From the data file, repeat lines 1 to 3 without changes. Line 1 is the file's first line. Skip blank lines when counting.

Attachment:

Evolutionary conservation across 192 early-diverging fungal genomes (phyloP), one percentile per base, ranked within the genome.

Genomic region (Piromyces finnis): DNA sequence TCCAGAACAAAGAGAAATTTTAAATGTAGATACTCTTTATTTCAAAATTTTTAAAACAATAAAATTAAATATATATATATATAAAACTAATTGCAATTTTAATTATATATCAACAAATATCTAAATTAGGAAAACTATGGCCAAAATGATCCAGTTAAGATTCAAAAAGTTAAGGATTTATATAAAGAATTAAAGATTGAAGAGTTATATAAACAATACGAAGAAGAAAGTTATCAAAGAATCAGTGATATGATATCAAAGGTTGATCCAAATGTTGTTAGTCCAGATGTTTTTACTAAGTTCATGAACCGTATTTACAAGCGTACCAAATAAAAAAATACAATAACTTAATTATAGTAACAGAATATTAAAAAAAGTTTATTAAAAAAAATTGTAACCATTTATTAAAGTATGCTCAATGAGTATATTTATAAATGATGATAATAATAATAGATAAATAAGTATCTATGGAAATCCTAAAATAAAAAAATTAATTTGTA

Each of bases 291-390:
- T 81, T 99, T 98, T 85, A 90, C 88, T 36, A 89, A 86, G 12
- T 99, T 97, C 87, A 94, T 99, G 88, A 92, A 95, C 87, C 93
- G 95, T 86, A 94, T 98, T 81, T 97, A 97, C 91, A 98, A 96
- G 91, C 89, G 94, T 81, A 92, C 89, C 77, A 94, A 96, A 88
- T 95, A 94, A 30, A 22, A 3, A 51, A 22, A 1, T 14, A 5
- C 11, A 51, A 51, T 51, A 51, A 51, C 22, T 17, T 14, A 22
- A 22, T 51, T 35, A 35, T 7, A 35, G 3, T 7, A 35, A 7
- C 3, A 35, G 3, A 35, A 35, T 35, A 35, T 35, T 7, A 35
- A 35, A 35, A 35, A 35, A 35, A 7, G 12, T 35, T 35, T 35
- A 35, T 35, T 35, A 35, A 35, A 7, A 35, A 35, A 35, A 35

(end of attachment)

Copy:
Evolutionary conservation across 192 early-diverging fungal genomes (phyloP), one percentile per base, ranked within the genome.

Genomic region (Piromyces finnis): DNA sequence TCCAGAACAAAGAGAAATTTTAAATGTAGATACTCTTTATTTCAAAATTTTTAAAACAATAAAATTAAATATATATATATATAAAACTAATTGCAATTTTAATTATATATCAACAAATATCTAAATTAGGAAAACTATGGCCAAAATGATCCAGTTAAGATTCAAAAAGTTAAGGATTTATATAAAGAATTAAAGATTGAAGAGTTATATAAACAATACGAAGAAGAAAGTTATCAAAGAATCAGTGATATGATATCAAAGGTTGATCCAAATGTTGTTAGTCCAGATGTTTTTACTAAGTTCATGAACCGTATTTACAAGCGTACCAAATAAAAAAATACAATAACTTAATTATAGTAACAGAATATTAAAAAAAGTTTATTAAAAAAAATTGTAACCATTTATTAAAGTATGCTCAATGAGTATATTTATAAATGATGATAATAATAATAGATAAATAAGTATCTATGGAAATCCTAAAATAAAAAAATTAATTTGTA

Each of bases 291-390: